Source: Andrea Ganna, "Large-scale GWAS reveals insights into the genetic architecture of same-sex sexual behavior," Science Magazine, 30 August 2019
The claim is that they found five possible influences toward homosexual behavior in DNA, but at the same time the report is full of qualifiers.
"In aggregate, all tested genetic variants accounted for 8 to 25% of variation in male and female same-sex sexual behavior, ... These aggregate genetic influences partly overlapped with those on a variety of other traits, including externalizing behaviors such as smoking, cannabis use, risk-taking, and the personality trait 'openness to experience.'"
In other words, these influences don't tell us much about a person's actual sexual behavior and that what could be measured is a person's willingness to engage in risky behavior. (Though I doubt that is genetically governed.)
"In aggregate, all tested genetic variants accounted for 8 to 25% of variation in same-sex sexual behavior, only partially overlapped between males and females, and do not allow meaningful prediction of an individual’s sexual behavior."
"We established that the underlying genetic architecture is highly complex; there is certainly no single genetic determinant (sometimes referred to as the “gay gene” in the media). ... All measured common variants together explain only part of the genetic heritability at the population level and do not allow meaningful prediction of an individual’s sexual preference."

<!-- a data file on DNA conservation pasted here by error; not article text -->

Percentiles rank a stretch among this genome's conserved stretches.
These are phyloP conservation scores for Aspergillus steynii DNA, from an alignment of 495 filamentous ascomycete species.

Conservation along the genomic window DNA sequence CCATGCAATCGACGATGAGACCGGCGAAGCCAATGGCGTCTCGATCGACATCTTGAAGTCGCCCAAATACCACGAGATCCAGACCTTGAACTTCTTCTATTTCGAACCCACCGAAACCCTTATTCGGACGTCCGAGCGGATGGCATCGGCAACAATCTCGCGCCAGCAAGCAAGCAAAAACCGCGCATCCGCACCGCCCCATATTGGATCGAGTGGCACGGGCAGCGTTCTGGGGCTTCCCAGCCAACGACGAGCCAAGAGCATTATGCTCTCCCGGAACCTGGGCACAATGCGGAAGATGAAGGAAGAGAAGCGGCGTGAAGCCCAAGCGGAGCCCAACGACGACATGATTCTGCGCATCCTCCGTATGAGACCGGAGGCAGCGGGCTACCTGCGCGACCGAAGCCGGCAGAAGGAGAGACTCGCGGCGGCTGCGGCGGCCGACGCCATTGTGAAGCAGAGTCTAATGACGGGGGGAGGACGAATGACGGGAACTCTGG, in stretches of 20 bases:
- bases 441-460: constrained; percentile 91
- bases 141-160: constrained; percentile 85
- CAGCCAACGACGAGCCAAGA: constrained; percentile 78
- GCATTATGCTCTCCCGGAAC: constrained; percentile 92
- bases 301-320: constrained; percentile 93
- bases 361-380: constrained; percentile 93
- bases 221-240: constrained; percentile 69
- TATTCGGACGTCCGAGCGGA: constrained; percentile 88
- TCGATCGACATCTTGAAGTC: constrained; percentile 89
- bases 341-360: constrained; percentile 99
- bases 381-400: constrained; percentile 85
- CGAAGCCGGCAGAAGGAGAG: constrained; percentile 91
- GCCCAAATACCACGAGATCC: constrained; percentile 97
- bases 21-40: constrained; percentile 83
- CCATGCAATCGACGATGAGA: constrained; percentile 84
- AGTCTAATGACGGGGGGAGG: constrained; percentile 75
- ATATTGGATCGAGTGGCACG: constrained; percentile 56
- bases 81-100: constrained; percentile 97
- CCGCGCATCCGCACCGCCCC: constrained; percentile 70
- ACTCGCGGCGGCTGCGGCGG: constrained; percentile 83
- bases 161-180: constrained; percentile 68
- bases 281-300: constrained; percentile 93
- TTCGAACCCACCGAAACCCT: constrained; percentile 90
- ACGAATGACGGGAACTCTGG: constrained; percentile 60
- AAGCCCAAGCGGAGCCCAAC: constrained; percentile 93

Source: Lindsey Tanner, "New genetic links to same-sex sexuality found, but no specific gene, new study shows," Chicago Tribune, 29 August 2019.
"... it echoes research that says there are no specific genes that make people gay."
"The researchers said thousands more genetic variants likely are involved and interact with factors that aren't inherited, but that none of them cause the behavior nor can predict whether someone will be gay."
"We also found that it's effectively impossible to predict an individual's sexual behavior from their genome."
"A Science commentary notes that the five identified variants had such a weak effect on behavior that using the results 'for prediction, intervention or a supposed 'cure' is wholly and unreservedly impossible.'"
"Former National Institutes of Health geneticist Dean Hamer said the study confirms "that sexuality is complex and there are a lot of genes involved," but it isn't really about gay people. "Having just a single same sex experience is completely different than actually being gay or lesbian," Hamer said. His research in the 1990s linked a marker on the X chromosome with male homosexuality. Some subsequent studies had similar results but the new one found no such link."
It is significant that this study yields evidence that past studies were inaccurate. What we are left with is a continued claim that there might be a tendency toward homosexual behavior that is genetically based but that genetics cannot predict actual behavior.